02 Feb UK Executives have some explaining to do
…That’s the conclusion from a recent report that suggests that over half of FTSE 100 companies are not complying with the UK Corporate Governance Code, with executives coming under the spotlight.
According to the study by Thomson Reuters, overall 60% of FTSE 350 companies do not comply with the Code. The study is largely based on an analysis of 272 annual reports and draws particular attention to executive pensions and chairperson tenure.
The study found that a third of FTSE 350 companies do not adhere to the recommendation that executive pension contributions should be in line with those of the workforce, citing some companies where executive contribution is 25% of salary compared with 5% for workers. This is an area which the Financial Reporting Council (FRC) has already identified as one of concern and the Investment Association has called on Boards to set out credible plans by the end of 2022 to close the gap.
The findings went on to show that in 19% of FTSE 350 companies the company chair had been in place longer than the recommended maximum of nine years and that 20 companies had a chair in place for over 15 years.
It may well be true that companies departing from certain elements of the Code do not achieve optimal governance outcomes, which according to the FRC includes the establishment of a “corporate culture that is aligned with the company purpose, business strategy, promotes integrity and values diversity.” However, we remain to be convinced that focusing on pension contributions and tenure stated in annual reports are, by themselves, meaningful. As stated by the Code:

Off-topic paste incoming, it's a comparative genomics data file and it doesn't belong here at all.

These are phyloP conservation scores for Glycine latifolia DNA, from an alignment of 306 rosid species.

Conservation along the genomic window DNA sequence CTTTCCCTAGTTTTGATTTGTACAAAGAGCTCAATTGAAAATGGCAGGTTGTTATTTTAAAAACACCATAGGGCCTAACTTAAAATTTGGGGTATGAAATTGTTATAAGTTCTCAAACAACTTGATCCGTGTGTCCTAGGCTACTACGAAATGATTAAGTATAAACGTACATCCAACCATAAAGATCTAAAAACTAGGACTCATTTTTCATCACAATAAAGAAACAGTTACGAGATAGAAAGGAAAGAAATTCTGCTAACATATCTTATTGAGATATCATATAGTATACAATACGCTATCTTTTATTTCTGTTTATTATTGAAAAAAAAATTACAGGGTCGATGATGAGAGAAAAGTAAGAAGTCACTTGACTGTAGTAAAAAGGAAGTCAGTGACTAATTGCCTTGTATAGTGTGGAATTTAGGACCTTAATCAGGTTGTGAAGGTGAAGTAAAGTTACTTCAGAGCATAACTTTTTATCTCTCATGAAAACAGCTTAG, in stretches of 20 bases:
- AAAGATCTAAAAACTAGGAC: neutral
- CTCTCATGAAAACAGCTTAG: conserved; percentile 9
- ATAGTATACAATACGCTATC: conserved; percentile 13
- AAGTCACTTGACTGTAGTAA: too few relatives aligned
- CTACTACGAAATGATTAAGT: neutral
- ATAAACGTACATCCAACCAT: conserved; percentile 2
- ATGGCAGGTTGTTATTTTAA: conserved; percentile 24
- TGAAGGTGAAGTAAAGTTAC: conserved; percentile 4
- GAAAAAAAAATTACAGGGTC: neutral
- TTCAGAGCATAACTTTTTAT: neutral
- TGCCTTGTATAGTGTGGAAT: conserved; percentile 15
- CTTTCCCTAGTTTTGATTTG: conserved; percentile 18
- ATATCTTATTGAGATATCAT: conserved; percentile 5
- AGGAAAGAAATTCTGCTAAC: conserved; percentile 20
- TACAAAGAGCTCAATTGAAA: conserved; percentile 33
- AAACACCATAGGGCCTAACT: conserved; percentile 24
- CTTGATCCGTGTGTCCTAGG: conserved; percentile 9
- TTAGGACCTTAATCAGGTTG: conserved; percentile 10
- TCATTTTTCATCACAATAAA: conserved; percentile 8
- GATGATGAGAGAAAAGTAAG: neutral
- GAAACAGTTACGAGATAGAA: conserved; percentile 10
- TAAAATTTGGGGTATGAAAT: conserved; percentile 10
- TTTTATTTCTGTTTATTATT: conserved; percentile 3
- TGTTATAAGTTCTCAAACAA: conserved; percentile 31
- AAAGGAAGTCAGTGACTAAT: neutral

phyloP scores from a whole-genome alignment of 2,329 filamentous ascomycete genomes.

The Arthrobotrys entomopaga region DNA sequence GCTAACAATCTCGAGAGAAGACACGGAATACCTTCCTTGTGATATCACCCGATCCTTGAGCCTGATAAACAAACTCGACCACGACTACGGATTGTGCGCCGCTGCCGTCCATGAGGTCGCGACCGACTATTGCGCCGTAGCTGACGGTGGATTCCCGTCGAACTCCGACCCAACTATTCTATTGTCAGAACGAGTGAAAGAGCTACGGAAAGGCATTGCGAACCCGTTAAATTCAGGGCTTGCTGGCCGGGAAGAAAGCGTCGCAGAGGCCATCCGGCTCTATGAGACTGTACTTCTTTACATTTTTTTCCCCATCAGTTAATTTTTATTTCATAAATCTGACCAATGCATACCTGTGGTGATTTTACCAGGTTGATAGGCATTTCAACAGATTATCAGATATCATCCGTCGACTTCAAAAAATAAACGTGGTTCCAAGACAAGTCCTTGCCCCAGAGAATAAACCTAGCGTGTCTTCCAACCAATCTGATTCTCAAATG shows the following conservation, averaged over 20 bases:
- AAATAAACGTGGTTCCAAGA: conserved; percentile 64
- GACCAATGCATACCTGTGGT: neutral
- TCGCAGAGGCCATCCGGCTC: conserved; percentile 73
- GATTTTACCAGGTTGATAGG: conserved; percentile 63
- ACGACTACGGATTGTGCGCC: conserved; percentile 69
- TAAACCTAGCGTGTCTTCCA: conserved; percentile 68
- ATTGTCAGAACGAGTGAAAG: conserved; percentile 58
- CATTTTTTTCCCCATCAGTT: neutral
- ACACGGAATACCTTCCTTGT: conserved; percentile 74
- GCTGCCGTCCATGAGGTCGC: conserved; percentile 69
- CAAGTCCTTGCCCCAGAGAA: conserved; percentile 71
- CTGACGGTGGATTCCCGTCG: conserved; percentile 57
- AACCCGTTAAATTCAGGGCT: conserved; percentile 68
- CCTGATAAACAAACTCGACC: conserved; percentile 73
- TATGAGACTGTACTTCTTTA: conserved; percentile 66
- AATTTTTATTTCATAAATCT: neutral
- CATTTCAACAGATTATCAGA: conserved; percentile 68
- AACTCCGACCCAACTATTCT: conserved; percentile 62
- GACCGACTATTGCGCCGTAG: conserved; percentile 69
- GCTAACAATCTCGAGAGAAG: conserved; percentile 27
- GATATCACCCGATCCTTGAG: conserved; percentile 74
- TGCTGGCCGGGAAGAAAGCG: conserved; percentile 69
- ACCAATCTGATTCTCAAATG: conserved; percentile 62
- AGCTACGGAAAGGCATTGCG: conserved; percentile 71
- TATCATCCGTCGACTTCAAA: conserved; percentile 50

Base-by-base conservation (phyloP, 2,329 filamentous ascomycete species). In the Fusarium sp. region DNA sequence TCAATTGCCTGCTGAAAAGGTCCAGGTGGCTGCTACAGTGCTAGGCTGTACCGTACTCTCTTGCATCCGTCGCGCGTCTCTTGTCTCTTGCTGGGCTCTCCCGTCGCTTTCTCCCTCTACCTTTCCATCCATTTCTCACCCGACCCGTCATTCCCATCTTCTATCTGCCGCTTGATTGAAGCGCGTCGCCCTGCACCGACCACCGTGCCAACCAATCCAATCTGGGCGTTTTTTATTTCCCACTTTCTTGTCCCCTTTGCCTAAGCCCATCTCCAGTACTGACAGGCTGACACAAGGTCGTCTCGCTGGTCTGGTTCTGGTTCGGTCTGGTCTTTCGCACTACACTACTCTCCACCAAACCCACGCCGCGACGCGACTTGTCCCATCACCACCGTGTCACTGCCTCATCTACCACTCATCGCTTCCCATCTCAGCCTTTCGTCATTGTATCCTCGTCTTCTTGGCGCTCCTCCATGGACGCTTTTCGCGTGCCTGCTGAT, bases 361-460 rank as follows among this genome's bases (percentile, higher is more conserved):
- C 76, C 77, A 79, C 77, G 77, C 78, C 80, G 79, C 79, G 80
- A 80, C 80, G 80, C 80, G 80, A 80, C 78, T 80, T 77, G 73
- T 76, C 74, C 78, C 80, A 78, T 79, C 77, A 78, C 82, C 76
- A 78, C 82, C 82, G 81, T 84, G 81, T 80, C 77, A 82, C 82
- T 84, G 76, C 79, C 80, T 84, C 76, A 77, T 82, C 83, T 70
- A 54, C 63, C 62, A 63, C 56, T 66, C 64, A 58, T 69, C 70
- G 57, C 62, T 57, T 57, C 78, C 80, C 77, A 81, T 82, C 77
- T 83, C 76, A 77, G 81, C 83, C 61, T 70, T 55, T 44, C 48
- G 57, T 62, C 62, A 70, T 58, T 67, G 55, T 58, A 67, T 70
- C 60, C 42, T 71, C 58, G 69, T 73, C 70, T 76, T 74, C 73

“The Code does not set out a rigid set of rules; instead it offers flexibility through the application of Principles and through ‘comply or explain’ Provisions and supporting guidance. It is the responsibility of boards to use this flexibility wisely and of investors and their advisors to assess differing company approaches thoughtfully.”
We agree. In reality, there are many reasons why companies may depart from certain elements of the Code, some of which are set out in supporting guidance (Guidance on Board Effectiveness). So such departure does not necessarily mean the company does not have good corporate governance.
In our experience, the absence of an explanation is often down to companies focusing on and giving priority to other sections of the annual report at the expense of the corporate governance section. Unfortunately, this compromises the ability of stakeholders to assess a company’s adopted approach, which in turn may give rise to the perception that the company is unable to provide an explanation because the adopted approach is arbitrary. Taking this perception one step further, what other arbitrary decisions have the company made? The potential investor relations issues are evident.
Companies therefore need to ensure the same level of attention and scrutiny paid to the numbers in the annual report (driven in no small part by auditors) is also applied to the corporate governance section, with any departure from certain elements of the Code robustly explained to facilitate meaningful assessment by stakeholders of the company’s adopted approach. Failure to do so can send the wrong message and undermine the integrity of the company’s corporate governance.
David Lau has over 15 years’ experience in the oil and gas sector, where he initially worked in the risk assessment and risk management teams for companies such as Exxon Mobil, Petro-Canada, and BHP Billiton before working as a commercial and legal services manager. David holds an MEng in Chemical Engineering, a Graduate Diploma in Law and a Postgraduate Diploma in Intellectual Property. David now supports a number of Elemental’s listed clients with company secretarial and governance advice.